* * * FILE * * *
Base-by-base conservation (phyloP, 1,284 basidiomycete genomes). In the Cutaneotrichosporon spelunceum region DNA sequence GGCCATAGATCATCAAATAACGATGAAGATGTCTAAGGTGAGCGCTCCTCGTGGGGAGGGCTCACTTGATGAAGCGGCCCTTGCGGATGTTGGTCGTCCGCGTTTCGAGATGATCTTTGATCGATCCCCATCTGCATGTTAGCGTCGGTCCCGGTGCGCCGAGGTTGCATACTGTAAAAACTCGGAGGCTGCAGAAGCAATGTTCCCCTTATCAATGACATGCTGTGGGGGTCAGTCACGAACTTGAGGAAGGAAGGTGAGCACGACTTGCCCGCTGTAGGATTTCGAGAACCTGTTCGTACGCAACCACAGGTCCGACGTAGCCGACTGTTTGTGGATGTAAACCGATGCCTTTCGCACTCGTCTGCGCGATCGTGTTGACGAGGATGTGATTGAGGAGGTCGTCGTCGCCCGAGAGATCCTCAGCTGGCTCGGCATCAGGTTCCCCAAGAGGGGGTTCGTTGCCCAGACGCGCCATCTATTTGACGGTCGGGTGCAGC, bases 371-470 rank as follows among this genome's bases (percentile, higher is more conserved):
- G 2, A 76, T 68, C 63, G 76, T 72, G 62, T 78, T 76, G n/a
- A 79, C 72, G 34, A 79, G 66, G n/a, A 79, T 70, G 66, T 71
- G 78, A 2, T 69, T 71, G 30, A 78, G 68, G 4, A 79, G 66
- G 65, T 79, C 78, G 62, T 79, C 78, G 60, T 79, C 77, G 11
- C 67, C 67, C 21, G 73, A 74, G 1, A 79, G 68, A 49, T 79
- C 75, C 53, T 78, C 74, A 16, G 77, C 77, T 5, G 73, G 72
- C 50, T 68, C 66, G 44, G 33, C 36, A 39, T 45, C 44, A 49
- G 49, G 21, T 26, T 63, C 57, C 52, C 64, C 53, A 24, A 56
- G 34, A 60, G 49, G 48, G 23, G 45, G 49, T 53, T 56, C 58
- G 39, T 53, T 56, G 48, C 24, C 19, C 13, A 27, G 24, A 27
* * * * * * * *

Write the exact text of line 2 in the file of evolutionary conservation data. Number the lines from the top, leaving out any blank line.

- G 2, A 76, T 68, C 63, G 76, T 72, G 62, T 78, T 76, G n/a